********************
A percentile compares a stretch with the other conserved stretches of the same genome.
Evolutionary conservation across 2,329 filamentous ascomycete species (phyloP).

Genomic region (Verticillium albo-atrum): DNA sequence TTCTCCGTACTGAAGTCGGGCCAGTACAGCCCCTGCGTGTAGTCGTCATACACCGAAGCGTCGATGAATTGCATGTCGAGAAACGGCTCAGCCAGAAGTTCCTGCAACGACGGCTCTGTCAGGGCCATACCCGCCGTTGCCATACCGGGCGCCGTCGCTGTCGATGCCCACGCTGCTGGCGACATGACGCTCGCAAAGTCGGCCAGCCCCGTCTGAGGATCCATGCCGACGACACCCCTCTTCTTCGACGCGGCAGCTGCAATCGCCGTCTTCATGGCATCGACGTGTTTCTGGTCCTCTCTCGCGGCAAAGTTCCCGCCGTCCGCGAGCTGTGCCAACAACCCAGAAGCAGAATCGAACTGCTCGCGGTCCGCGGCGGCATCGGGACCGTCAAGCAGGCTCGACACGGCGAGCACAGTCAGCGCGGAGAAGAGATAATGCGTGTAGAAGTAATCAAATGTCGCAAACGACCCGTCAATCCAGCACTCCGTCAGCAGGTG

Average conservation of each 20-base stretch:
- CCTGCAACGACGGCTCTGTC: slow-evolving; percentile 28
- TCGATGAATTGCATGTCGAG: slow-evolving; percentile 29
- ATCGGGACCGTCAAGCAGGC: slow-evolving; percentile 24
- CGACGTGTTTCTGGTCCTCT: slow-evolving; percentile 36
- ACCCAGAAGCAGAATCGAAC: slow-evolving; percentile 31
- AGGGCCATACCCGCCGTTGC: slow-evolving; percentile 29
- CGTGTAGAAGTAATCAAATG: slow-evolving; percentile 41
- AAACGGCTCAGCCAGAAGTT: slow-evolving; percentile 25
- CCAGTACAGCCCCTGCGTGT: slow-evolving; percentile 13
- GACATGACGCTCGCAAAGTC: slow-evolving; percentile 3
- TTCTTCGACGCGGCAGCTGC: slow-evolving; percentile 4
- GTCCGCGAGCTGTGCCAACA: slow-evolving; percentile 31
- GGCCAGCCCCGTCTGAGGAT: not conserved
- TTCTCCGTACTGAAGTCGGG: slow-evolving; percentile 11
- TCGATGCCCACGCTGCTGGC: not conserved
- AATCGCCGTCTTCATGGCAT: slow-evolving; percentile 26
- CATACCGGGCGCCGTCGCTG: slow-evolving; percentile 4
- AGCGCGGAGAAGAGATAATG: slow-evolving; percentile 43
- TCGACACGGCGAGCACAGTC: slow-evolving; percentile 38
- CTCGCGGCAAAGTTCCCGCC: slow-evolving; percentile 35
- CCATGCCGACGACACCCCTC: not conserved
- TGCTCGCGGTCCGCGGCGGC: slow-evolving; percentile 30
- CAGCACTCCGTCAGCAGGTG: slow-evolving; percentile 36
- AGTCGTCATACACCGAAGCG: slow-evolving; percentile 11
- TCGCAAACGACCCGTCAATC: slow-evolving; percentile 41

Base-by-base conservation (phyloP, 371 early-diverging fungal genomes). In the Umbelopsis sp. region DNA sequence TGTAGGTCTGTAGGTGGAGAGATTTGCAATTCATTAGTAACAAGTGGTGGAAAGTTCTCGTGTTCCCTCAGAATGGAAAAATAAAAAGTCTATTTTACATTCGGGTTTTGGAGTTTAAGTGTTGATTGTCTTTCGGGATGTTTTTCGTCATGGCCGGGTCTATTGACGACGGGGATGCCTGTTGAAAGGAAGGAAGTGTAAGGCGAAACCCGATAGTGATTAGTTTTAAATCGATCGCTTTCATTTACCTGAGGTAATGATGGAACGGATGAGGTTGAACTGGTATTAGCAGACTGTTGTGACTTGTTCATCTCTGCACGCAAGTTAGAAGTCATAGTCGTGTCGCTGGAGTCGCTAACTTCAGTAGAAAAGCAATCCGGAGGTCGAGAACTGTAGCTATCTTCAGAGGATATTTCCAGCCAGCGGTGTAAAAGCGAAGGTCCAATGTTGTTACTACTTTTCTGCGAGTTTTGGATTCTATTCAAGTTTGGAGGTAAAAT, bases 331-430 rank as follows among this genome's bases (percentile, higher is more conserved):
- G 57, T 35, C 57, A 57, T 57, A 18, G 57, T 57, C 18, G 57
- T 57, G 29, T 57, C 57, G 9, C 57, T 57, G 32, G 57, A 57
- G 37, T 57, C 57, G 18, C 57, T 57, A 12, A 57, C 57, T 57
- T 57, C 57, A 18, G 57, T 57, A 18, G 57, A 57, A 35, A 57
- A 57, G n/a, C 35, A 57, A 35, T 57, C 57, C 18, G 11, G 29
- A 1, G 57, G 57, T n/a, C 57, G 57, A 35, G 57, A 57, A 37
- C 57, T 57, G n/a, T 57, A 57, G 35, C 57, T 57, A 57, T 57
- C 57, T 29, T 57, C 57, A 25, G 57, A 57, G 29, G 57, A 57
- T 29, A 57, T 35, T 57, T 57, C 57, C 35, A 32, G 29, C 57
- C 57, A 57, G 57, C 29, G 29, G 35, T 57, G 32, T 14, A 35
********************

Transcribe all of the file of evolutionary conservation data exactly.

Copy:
A percentile compares a stretch with the other conserved stretches of the same genome.
Evolutionary conservation across 2,329 filamentous ascomycete species (phyloP).

Genomic region (Verticillium albo-atrum): DNA sequence TTCTCCGTACTGAAGTCGGGCCAGTACAGCCCCTGCGTGTAGTCGTCATACACCGAAGCGTCGATGAATTGCATGTCGAGAAACGGCTCAGCCAGAAGTTCCTGCAACGACGGCTCTGTCAGGGCCATACCCGCCGTTGCCATACCGGGCGCCGTCGCTGTCGATGCCCACGCTGCTGGCGACATGACGCTCGCAAAGTCGGCCAGCCCCGTCTGAGGATCCATGCCGACGACACCCCTCTTCTTCGACGCGGCAGCTGCAATCGCCGTCTTCATGGCATCGACGTGTTTCTGGTCCTCTCTCGCGGCAAAGTTCCCGCCGTCCGCGAGCTGTGCCAACAACCCAGAAGCAGAATCGAACTGCTCGCGGTCCGCGGCGGCATCGGGACCGTCAAGCAGGCTCGACACGGCGAGCACAGTCAGCGCGGAGAAGAGATAATGCGTGTAGAAGTAATCAAATGTCGCAAACGACCCGTCAATCCAGCACTCCGTCAGCAGGTG

Average conservation of each 20-base stretch:
- CCTGCAACGACGGCTCTGTC: slow-evolving; percentile 28
- TCGATGAATTGCATGTCGAG: slow-evolving; percentile 29
- ATCGGGACCGTCAAGCAGGC: slow-evolving; percentile 24
- CGACGTGTTTCTGGTCCTCT: slow-evolving; percentile 36
- ACCCAGAAGCAGAATCGAAC: slow-evolving; percentile 31
- AGGGCCATACCCGCCGTTGC: slow-evolving; percentile 29
- CGTGTAGAAGTAATCAAATG: slow-evolving; percentile 41
- AAACGGCTCAGCCAGAAGTT: slow-evolving; percentile 25
- CCAGTACAGCCCCTGCGTGT: slow-evolving; percentile 13
- GACATGACGCTCGCAAAGTC: slow-evolving; percentile 3
- TTCTTCGACGCGGCAGCTGC: slow-evolving; percentile 4
- GTCCGCGAGCTGTGCCAACA: slow-evolving; percentile 31
- GGCCAGCCCCGTCTGAGGAT: not conserved
- TTCTCCGTACTGAAGTCGGG: slow-evolving; percentile 11
- TCGATGCCCACGCTGCTGGC: not conserved
- AATCGCCGTCTTCATGGCAT: slow-evolving; percentile 26
- CATACCGGGCGCCGTCGCTG: slow-evolving; percentile 4
- AGCGCGGAGAAGAGATAATG: slow-evolving; percentile 43
- TCGACACGGCGAGCACAGTC: slow-evolving; percentile 38
- CTCGCGGCAAAGTTCCCGCC: slow-evolving; percentile 35
- CCATGCCGACGACACCCCTC: not conserved
- TGCTCGCGGTCCGCGGCGGC: slow-evolving; percentile 30
- CAGCACTCCGTCAGCAGGTG: slow-evolving; percentile 36
- AGTCGTCATACACCGAAGCG: slow-evolving; percentile 11
- TCGCAAACGACCCGTCAATC: slow-evolving; percentile 41

Base-by-base conservation (phyloP, 371 early-diverging fungal genomes). In the Umbelopsis sp. region DNA sequence TGTAGGTCTGTAGGTGGAGAGATTTGCAATTCATTAGTAACAAGTGGTGGAAAGTTCTCGTGTTCCCTCAGAATGGAAAAATAAAAAGTCTATTTTACATTCGGGTTTTGGAGTTTAAGTGTTGATTGTCTTTCGGGATGTTTTTCGTCATGGCCGGGTCTATTGACGACGGGGATGCCTGTTGAAAGGAAGGAAGTGTAAGGCGAAACCCGATAGTGATTAGTTTTAAATCGATCGCTTTCATTTACCTGAGGTAATGATGGAACGGATGAGGTTGAACTGGTATTAGCAGACTGTTGTGACTTGTTCATCTCTGCACGCAAGTTAGAAGTCATAGTCGTGTCGCTGGAGTCGCTAACTTCAGTAGAAAAGCAATCCGGAGGTCGAGAACTGTAGCTATCTTCAGAGGATATTTCCAGCCAGCGGTGTAAAAGCGAAGGTCCAATGTTGTTACTACTTTTCTGCGAGTTTTGGATTCTATTCAAGTTTGGAGGTAAAAT, bases 331-430 rank as follows among this genome's bases (percentile, higher is more conserved):
- G 57, T 35, C 57, A 57, T 57, A 18, G 57, T 57, C 18, G 57
- T 57, G 29, T 57, C 57, G 9, C 57, T 57, G 32, G 57, A 57
- G 37, T 57, C 57, G 18, C 57, T 57, A 12, A 57, C 57, T 57
- T 57, C 57, A 18, G 57, T 57, A 18, G 57, A 57, A 35, A 57
- A 57, G n/a, C 35, A 57, A 35, T 57, C 57, C 18, G 11, G 29
- A 1, G 57, G 57, T n/a, C 57, G 57, A 35, G 57, A 57, A 37
- C 57, T 57, G n/a, T 57, A 57, G 35, C 57, T 57, A 57, T 57
- C 57, T 29, T 57, C 57, A 25, G 57, A 57, G 29, G 57, A 57
- T 29, A 57, T 35, T 57, T 57, C 57, C 35, A 32, G 29, C 57
- C 57, A 57, G 57, C 29, G 29, G 35, T 57, G 32, T 14, A 35